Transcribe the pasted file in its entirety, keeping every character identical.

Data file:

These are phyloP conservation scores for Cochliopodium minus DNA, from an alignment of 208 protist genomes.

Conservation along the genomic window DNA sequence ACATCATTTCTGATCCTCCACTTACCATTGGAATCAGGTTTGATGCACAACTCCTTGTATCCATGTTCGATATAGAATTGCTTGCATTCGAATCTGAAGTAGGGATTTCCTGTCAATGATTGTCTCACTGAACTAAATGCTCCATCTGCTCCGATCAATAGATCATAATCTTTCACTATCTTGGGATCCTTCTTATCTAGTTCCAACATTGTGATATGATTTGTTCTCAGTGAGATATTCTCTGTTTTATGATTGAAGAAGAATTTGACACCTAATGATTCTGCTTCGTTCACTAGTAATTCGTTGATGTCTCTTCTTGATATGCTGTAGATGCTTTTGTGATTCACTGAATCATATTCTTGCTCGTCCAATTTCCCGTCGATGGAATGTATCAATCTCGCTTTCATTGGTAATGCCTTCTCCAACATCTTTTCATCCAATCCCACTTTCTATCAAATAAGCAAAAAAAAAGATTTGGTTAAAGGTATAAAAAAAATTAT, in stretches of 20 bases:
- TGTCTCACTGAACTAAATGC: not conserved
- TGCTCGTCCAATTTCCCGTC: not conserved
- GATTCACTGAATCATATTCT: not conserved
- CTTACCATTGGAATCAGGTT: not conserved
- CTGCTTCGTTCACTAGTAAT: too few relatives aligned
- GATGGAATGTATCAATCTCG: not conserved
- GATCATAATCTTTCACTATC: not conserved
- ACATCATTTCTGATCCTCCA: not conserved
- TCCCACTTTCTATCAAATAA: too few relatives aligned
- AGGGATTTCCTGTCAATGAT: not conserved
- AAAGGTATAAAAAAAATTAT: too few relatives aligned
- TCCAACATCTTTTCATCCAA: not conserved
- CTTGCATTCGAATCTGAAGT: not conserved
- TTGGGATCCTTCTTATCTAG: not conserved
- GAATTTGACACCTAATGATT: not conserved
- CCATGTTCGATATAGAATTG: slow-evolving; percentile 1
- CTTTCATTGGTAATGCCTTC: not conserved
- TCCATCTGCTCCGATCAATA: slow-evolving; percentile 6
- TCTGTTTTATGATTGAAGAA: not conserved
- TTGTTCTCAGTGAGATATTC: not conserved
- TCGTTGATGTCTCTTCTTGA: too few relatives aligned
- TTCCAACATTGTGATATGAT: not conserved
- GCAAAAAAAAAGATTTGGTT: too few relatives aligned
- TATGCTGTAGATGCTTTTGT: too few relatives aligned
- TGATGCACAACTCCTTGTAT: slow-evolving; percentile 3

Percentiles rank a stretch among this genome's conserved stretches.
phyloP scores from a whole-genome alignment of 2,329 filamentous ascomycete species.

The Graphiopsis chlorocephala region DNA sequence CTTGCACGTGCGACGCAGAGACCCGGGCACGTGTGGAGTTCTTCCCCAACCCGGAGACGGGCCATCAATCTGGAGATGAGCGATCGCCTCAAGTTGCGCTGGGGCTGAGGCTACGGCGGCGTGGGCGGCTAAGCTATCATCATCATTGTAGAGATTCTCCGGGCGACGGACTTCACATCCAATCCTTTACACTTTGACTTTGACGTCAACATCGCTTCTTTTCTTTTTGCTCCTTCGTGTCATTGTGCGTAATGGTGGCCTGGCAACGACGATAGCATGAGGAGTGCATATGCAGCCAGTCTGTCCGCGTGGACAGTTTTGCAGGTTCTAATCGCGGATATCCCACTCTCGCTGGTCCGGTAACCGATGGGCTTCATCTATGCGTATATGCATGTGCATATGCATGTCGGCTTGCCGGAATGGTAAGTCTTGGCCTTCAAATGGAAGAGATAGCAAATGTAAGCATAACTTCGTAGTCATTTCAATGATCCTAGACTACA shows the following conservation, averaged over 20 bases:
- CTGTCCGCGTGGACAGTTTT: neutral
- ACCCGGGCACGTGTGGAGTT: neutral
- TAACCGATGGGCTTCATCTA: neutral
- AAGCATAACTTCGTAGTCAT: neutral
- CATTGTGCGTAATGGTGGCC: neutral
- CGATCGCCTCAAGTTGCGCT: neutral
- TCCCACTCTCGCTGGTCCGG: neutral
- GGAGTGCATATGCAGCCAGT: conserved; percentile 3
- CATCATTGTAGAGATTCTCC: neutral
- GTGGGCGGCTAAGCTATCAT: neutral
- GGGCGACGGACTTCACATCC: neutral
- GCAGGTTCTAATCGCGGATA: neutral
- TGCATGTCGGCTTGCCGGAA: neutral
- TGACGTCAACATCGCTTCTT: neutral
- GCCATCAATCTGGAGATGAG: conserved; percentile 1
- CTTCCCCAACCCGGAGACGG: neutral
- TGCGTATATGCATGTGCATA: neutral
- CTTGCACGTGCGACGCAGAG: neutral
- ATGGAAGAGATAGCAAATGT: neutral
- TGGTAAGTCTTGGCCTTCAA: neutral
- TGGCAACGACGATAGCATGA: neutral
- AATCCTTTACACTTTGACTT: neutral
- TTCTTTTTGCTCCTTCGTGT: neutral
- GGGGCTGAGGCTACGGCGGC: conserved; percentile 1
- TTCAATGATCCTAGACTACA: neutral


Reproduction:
These are phyloP conservation scores for Cochliopodium minus DNA, from an alignment of 208 protist genomes.

Conservation along the genomic window DNA sequence ACATCATTTCTGATCCTCCACTTACCATTGGAATCAGGTTTGATGCACAACTCCTTGTATCCATGTTCGATATAGAATTGCTTGCATTCGAATCTGAAGTAGGGATTTCCTGTCAATGATTGTCTCACTGAACTAAATGCTCCATCTGCTCCGATCAATAGATCATAATCTTTCACTATCTTGGGATCCTTCTTATCTAGTTCCAACATTGTGATATGATTTGTTCTCAGTGAGATATTCTCTGTTTTATGATTGAAGAAGAATTTGACACCTAATGATTCTGCTTCGTTCACTAGTAATTCGTTGATGTCTCTTCTTGATATGCTGTAGATGCTTTTGTGATTCACTGAATCATATTCTTGCTCGTCCAATTTCCCGTCGATGGAATGTATCAATCTCGCTTTCATTGGTAATGCCTTCTCCAACATCTTTTCATCCAATCCCACTTTCTATCAAATAAGCAAAAAAAAAGATTTGGTTAAAGGTATAAAAAAAATTAT, in stretches of 20 bases:
- TGTCTCACTGAACTAAATGC: not conserved
- TGCTCGTCCAATTTCCCGTC: not conserved
- GATTCACTGAATCATATTCT: not conserved
- CTTACCATTGGAATCAGGTT: not conserved
- CTGCTTCGTTCACTAGTAAT: too few relatives aligned
- GATGGAATGTATCAATCTCG: not conserved
- GATCATAATCTTTCACTATC: not conserved
- ACATCATTTCTGATCCTCCA: not conserved
- TCCCACTTTCTATCAAATAA: too few relatives aligned
- AGGGATTTCCTGTCAATGAT: not conserved
- AAAGGTATAAAAAAAATTAT: too few relatives aligned
- TCCAACATCTTTTCATCCAA: not conserved
- CTTGCATTCGAATCTGAAGT: not conserved
- TTGGGATCCTTCTTATCTAG: not conserved
- GAATTTGACACCTAATGATT: not conserved
- CCATGTTCGATATAGAATTG: slow-evolving; percentile 1
- CTTTCATTGGTAATGCCTTC: not conserved
- TCCATCTGCTCCGATCAATA: slow-evolving; percentile 6
- TCTGTTTTATGATTGAAGAA: not conserved
- TTGTTCTCAGTGAGATATTC: not conserved
- TCGTTGATGTCTCTTCTTGA: too few relatives aligned
- TTCCAACATTGTGATATGAT: not conserved
- GCAAAAAAAAAGATTTGGTT: too few relatives aligned
- TATGCTGTAGATGCTTTTGT: too few relatives aligned
- TGATGCACAACTCCTTGTAT: slow-evolving; percentile 3

Percentiles rank a stretch among this genome's conserved stretches.
phyloP scores from a whole-genome alignment of 2,329 filamentous ascomycete species.

The Graphiopsis chlorocephala region DNA sequence CTTGCACGTGCGACGCAGAGACCCGGGCACGTGTGGAGTTCTTCCCCAACCCGGAGACGGGCCATCAATCTGGAGATGAGCGATCGCCTCAAGTTGCGCTGGGGCTGAGGCTACGGCGGCGTGGGCGGCTAAGCTATCATCATCATTGTAGAGATTCTCCGGGCGACGGACTTCACATCCAATCCTTTACACTTTGACTTTGACGTCAACATCGCTTCTTTTCTTTTTGCTCCTTCGTGTCATTGTGCGTAATGGTGGCCTGGCAACGACGATAGCATGAGGAGTGCATATGCAGCCAGTCTGTCCGCGTGGACAGTTTTGCAGGTTCTAATCGCGGATATCCCACTCTCGCTGGTCCGGTAACCGATGGGCTTCATCTATGCGTATATGCATGTGCATATGCATGTCGGCTTGCCGGAATGGTAAGTCTTGGCCTTCAAATGGAAGAGATAGCAAATGTAAGCATAACTTCGTAGTCATTTCAATGATCCTAGACTACA shows the following conservation, averaged over 20 bases:
- CTGTCCGCGTGGACAGTTTT: neutral
- ACCCGGGCACGTGTGGAGTT: neutral
- TAACCGATGGGCTTCATCTA: neutral
- AAGCATAACTTCGTAGTCAT: neutral
- CATTGTGCGTAATGGTGGCC: neutral
- CGATCGCCTCAAGTTGCGCT: neutral
- TCCCACTCTCGCTGGTCCGG: neutral
- GGAGTGCATATGCAGCCAGT: conserved; percentile 3
- CATCATTGTAGAGATTCTCC: neutral
- GTGGGCGGCTAAGCTATCAT: neutral
- GGGCGACGGACTTCACATCC: neutral
- GCAGGTTCTAATCGCGGATA: neutral
- TGCATGTCGGCTTGCCGGAA: neutral
- TGACGTCAACATCGCTTCTT: neutral
- GCCATCAATCTGGAGATGAG: conserved; percentile 1
- CTTCCCCAACCCGGAGACGG: neutral
- TGCGTATATGCATGTGCATA: neutral
- CTTGCACGTGCGACGCAGAG: neutral
- ATGGAAGAGATAGCAAATGT: neutral
- TGGTAAGTCTTGGCCTTCAA: neutral
- TGGCAACGACGATAGCATGA: neutral
- AATCCTTTACACTTTGACTT: neutral
- TTCTTTTTGCTCCTTCGTGT: neutral
- GGGGCTGAGGCTACGGCGGC: conserved; percentile 1
- TTCAATGATCCTAGACTACA: neutral